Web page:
April is Stress Awareness Month

The Health and Safety Executive (HSE), via their Working Minds campaign, has declared April Stress Awareness Month.


Work-related stress is an important consideration for businesses since all employers have a legal duty to prevent work related stress to support good mental health in the workplace.


Managing work-related stress doesn’t just help employees, it can help employers avoid the problems that stress brings with it: reduced productivity, sickness absence, or even having staff leave.


The HSE are inviting employers to complete 5 steps, taking 1 a week over the 5 weeks of April.


The 5 steps are:
1.   Reach out and have conversations.
2.   Recognise the signs and causes of stress.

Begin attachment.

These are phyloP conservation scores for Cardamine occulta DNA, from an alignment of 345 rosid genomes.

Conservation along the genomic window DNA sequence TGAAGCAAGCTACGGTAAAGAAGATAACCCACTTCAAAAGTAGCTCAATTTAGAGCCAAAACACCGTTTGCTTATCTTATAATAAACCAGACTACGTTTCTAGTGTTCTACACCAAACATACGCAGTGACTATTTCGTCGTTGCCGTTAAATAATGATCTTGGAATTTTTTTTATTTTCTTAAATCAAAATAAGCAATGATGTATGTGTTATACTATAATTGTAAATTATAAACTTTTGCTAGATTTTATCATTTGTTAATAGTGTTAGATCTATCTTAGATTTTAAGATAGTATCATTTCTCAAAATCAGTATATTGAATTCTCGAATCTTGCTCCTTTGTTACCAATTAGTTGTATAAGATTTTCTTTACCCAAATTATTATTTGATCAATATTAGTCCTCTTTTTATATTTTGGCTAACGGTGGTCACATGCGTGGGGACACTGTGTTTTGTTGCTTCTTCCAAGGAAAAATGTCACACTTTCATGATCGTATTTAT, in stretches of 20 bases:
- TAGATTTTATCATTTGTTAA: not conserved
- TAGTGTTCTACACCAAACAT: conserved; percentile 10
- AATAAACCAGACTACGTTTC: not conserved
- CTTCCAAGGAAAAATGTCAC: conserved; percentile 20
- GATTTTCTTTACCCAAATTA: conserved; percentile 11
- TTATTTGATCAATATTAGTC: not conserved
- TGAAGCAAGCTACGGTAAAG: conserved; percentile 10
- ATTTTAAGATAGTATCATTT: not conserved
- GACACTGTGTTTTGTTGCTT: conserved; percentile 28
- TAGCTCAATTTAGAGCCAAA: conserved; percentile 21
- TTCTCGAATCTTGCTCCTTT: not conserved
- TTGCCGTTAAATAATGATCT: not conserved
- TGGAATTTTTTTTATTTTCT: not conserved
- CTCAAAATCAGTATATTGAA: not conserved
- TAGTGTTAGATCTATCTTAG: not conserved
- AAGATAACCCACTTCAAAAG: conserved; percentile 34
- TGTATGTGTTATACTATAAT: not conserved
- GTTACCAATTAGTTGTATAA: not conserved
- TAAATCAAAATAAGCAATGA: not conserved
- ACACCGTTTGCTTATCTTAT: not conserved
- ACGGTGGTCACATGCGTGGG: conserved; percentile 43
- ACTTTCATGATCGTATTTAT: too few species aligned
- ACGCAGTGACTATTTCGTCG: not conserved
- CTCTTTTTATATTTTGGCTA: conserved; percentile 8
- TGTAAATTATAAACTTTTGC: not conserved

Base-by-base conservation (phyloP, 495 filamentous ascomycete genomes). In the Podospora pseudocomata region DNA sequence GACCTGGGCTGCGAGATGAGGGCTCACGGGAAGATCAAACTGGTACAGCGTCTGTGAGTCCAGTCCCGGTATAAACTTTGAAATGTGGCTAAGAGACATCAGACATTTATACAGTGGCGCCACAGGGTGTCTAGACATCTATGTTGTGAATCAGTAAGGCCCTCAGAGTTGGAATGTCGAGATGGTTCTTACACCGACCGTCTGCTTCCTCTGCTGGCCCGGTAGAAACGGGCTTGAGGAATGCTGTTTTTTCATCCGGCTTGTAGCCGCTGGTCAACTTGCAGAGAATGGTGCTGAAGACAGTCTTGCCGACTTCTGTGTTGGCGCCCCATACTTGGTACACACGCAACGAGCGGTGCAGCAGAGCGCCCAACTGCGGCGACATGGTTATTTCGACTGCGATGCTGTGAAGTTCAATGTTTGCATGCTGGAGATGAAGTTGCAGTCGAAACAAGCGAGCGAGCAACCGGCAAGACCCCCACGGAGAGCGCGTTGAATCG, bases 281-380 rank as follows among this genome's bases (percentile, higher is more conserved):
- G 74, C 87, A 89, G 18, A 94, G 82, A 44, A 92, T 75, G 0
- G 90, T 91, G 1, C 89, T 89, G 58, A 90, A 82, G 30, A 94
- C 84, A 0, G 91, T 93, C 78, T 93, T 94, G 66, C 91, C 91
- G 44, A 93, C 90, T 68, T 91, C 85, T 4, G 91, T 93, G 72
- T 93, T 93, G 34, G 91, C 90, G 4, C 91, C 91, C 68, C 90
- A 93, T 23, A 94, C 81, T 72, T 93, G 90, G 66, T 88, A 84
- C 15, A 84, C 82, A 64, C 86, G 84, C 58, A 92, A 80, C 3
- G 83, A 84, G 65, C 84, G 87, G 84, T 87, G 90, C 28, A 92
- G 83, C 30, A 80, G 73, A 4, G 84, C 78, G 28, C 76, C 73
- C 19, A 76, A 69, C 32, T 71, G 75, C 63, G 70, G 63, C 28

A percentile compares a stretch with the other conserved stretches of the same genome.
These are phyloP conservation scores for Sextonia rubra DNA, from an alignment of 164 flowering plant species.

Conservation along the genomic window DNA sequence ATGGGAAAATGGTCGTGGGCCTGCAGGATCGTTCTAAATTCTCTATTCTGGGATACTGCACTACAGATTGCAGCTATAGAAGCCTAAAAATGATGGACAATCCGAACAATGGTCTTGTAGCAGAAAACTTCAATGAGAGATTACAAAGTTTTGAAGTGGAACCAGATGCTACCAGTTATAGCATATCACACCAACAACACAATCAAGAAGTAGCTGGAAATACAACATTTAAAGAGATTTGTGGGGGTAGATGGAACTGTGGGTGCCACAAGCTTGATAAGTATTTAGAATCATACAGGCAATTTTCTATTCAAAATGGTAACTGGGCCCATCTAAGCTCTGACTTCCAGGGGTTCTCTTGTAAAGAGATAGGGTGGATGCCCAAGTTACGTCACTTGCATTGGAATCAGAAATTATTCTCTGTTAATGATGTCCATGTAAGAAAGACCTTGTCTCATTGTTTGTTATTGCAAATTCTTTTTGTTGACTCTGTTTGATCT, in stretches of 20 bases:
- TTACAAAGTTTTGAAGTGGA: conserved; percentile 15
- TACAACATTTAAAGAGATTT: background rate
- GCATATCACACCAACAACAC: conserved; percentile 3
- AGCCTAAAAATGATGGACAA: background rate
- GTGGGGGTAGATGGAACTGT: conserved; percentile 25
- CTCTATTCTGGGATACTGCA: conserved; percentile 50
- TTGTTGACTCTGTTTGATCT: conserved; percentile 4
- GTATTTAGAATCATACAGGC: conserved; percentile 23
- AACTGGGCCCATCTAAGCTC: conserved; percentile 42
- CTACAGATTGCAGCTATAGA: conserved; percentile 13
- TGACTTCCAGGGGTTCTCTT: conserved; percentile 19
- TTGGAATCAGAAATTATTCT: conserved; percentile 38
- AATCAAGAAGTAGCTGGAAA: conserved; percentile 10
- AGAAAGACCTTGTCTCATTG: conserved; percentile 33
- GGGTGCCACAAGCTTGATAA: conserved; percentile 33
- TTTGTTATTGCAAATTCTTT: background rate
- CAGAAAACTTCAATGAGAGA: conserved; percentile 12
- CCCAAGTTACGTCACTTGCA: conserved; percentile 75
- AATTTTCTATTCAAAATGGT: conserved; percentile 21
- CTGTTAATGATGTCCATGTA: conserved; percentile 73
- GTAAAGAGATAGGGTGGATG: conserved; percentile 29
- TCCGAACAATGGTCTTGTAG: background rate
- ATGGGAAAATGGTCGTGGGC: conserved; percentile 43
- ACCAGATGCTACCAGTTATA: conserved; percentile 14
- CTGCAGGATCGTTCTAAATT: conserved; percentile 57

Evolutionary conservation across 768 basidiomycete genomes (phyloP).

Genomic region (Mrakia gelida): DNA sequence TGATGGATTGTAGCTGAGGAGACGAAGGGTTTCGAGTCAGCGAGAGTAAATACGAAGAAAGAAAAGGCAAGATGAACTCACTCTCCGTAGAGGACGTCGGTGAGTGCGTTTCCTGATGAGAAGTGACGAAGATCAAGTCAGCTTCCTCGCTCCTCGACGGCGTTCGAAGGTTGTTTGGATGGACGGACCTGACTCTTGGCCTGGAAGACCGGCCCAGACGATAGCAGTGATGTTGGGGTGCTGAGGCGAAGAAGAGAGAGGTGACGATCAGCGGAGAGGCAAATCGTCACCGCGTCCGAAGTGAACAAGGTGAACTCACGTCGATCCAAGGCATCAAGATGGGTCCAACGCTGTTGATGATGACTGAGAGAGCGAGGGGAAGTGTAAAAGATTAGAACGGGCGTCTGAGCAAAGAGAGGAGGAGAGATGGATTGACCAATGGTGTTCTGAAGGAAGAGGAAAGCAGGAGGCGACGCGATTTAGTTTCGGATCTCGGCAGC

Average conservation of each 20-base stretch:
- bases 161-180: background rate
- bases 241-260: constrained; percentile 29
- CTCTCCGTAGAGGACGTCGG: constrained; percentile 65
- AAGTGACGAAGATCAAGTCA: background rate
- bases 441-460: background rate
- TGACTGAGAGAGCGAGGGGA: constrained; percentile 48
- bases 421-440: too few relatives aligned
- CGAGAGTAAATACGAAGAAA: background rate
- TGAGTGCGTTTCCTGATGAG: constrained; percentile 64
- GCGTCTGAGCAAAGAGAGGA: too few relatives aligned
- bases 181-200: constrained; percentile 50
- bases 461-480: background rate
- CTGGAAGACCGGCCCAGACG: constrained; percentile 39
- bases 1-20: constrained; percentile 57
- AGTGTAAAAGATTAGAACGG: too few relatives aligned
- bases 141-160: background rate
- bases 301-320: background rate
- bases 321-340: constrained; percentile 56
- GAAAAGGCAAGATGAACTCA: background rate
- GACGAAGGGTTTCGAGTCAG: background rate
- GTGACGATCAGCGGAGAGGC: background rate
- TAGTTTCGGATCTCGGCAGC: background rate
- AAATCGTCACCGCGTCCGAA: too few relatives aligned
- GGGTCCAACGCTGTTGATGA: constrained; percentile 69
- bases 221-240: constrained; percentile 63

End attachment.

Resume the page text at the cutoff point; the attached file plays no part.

3.   Respond to any risks identified by agreeing action points.
4.   Reflect on the actions taken – have things improved?
5.   Make it Routine to check back in on how things are going.


Sometimes stress is easy to spot in the workplace, but there can be less obvious indicators that stress is taking a toll on workers. For instance, stress may be behind a worker who is taking more time off, arriving for work later, seems to have lost motivation or confidence, or seems more emotional or nervous than normal.


An increase in arguments, complaints, sickness absence, people leaving, or decreased performance can be indicators that there is a stress problem affecting team members.


The legal duty that employers have in relation to stress does not extend to diagnosing or treating stress. However, it is an employer’s responsibility to identify the risks of stress and then act on them.


See: https://workright.campaign.gov.uk/april-is-stress-awareness-month-five-steps-in-five-weeks/